I tell my kids, what is the difference between a hero and a coward?  What is the difference between being yellow and being brave? No difference. Only what you do. They both feel the same. They both fear dying and getting hurt. The man who is yellow refuses to face up to what he’s got to face. The hero is more disciplined and he fights those feelings off and he does what he has to do. But they both feel the same, the hero and the coward. People who watch you judge you on what you do, not how you feel.  -Cus D’Amato



The key is not being immune to fear. Because everyone feels it. The key is to keep moving and keep doing despite the fear. What you feel is irrelevant. What you do makes all the difference.

Me and Fear

Since I founded the advertising and idea agency, The Weaponry, I have been meeting fear on Main Street at high noon every day.  I don’t know what tomorrow will bring. I don’t know what the second quarter of the year looks like. And I don’t have a back-up plan.

But I show up every day. I put one foot in front of the other. I keep moving forward. And I keep winning. I keep living into the life I want and traveling the career path I created in my head. If it all ended tomorrow I would be proud to have been brave enough to try. Brave enough to leave a predictable path for the potential of a greater reward on many levels. The fear just makes the victories sweeter.

Key Take Away

At the beginning of the year you should have big plans and goals for yourself. You should want to become a better You. But perhaps the most important goal you should have is to simply step towards the fear and fight through it. We all feel fear. It is hardwired into us. Bur fear is just a yellow traffic light. You get to choose whether you treat it like a red light or a green.

*If you know someone who you think needs a little push to get them to step towards their fear, please share the Cus D’Amato quote with them. When facing fear it helps to have all the ammunition you can get.


My lunch with one of the greatest sportscasters of all time.

People die every day. This year I lost my friends Kirk McDonald and Kate Gruetzmacher in their early 40’s to brain cancer. I lost my 100-year-old Grammy to, well, being 100. And just before Christmas I lost sports broadcaster Dick Enberg, at 82, to a heart attack.

The Broadcaster

Dick Enberg was the sportscaster of my youth. He broadcast 8 Super Bowls, the Olympics, The Masters, Wimbledon, Major League Baseball, college basketball and boxing, His catch phrase, Oh My, was simple and powerful. And it followed many of the greatest athletic feats I witnessed as a child.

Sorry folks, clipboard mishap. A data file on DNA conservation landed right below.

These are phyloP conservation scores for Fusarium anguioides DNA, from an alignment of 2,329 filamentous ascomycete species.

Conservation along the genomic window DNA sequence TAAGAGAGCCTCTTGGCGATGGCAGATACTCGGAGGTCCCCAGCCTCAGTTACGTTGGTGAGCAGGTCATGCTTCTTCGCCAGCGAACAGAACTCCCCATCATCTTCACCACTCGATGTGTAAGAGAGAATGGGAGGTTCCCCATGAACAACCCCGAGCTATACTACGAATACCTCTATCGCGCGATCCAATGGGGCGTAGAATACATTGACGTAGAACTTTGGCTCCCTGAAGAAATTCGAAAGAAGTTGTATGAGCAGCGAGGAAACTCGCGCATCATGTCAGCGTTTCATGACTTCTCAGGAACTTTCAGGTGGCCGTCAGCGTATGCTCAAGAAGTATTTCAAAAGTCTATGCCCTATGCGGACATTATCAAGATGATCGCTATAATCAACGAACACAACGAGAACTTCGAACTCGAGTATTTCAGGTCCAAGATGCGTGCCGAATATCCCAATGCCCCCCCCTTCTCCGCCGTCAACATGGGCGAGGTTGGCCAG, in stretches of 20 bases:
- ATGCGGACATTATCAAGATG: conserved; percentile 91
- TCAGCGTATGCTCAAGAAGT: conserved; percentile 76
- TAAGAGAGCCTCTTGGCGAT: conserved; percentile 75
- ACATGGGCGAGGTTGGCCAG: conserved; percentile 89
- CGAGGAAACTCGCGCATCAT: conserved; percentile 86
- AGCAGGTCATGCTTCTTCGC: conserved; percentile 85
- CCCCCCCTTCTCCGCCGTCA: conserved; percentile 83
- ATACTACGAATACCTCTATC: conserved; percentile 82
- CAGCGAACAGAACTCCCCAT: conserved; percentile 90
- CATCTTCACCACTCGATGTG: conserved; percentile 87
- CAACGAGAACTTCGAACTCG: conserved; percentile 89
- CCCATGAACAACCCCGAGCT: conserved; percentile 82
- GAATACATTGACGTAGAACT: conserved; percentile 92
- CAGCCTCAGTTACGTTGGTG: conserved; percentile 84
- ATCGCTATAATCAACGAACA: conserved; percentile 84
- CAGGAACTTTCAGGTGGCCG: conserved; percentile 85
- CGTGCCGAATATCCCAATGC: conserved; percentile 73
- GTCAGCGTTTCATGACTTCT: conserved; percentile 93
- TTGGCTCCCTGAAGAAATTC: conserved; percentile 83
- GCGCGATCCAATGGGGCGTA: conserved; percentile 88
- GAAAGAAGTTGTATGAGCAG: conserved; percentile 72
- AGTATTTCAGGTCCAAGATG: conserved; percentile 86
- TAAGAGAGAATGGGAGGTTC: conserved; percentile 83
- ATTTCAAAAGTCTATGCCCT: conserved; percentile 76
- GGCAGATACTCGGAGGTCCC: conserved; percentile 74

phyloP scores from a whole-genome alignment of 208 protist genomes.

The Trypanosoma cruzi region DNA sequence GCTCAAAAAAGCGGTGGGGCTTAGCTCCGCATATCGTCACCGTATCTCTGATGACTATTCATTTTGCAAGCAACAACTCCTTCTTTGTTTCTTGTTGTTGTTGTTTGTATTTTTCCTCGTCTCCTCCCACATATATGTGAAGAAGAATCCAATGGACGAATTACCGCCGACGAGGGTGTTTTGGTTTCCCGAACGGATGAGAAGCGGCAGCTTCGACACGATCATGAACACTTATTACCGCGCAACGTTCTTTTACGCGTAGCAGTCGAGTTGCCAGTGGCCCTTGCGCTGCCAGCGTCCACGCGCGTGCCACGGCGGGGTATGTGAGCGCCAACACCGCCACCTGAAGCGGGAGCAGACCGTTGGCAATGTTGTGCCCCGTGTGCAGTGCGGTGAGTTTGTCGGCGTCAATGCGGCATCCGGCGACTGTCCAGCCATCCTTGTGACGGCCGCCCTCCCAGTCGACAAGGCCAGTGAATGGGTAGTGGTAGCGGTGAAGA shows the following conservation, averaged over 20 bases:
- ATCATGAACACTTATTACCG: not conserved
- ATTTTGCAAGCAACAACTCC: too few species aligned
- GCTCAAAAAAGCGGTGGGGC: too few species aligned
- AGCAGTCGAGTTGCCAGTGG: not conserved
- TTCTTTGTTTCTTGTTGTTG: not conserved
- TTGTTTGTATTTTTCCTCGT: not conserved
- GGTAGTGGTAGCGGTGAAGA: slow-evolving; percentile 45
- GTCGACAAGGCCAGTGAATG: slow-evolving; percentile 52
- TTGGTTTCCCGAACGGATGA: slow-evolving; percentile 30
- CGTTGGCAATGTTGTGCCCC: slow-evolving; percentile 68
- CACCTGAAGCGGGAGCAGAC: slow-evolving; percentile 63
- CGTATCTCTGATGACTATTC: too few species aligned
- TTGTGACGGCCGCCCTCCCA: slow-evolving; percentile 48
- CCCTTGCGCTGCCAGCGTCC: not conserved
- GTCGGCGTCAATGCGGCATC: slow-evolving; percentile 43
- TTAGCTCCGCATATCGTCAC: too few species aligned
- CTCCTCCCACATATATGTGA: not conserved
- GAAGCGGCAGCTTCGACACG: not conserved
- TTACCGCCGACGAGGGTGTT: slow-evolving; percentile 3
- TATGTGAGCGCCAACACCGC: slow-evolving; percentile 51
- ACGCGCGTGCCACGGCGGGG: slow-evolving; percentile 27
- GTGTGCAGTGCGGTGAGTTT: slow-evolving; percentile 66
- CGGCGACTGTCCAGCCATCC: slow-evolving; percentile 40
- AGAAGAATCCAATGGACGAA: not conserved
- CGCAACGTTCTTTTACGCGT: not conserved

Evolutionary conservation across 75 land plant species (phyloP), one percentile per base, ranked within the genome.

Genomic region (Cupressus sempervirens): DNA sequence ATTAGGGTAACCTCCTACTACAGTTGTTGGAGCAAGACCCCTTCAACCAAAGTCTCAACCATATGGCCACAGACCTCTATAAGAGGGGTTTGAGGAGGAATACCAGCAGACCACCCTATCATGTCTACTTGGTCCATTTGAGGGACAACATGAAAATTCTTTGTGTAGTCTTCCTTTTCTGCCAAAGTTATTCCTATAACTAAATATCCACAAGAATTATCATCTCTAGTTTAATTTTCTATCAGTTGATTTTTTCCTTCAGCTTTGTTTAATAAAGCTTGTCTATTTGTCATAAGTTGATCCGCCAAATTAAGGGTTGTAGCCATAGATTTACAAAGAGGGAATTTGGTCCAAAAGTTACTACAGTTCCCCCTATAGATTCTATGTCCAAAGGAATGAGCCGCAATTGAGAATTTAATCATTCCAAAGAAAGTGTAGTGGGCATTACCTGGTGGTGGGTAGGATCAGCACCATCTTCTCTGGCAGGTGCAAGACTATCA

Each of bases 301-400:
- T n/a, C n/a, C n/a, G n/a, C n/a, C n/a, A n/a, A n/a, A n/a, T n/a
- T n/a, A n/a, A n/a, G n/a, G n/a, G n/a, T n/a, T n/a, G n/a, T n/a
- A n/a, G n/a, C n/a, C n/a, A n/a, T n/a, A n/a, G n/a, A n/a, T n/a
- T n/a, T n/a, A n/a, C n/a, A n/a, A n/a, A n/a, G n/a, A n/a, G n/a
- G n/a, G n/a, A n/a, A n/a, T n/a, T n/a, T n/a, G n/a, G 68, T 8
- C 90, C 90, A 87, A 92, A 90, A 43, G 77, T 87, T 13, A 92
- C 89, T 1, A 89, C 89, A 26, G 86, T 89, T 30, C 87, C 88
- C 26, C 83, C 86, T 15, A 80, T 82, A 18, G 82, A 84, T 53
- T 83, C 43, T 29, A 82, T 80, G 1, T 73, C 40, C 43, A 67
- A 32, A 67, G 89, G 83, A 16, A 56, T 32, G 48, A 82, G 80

The Invitation

When I was a senior in college Dick Enberg came to the University of Wisconsin to give a speech at a banquet honoring student-athletes for high academic performance. I was a discus and hammer thrower on the track team and was proud to have been invited to the event. I was also being recognized as one of a dozen student-athletes who had earned a 4.0 GPA the previous semester. But I was most excited that Dick Enberg was going to be speaking.

The Luncheon 

Three days prior to the event I was informed that the athletic department had also arranged a private luncheon at the stadium the day of the banquet. 17 student-athletes were invited to have lunch with Mr. Enberg and participate in a discussion about issues facing student-athletes. I was one of the lucky few who received an invitation.

I arrived early to the luncheon, as we were requested to do. The athletic staff gave us the game plan and reminded us we were representing both the University and the athletic department. Which I assumed meant don’t talk with your mouth full.

The student athletes waited with great anticipation for Dick to arrive. He was finally escorted into the room and there was a brief introduction. Then an athletic staff member announced, ‘We will let Mr. Enberg go through the food line first, then the students can follow.’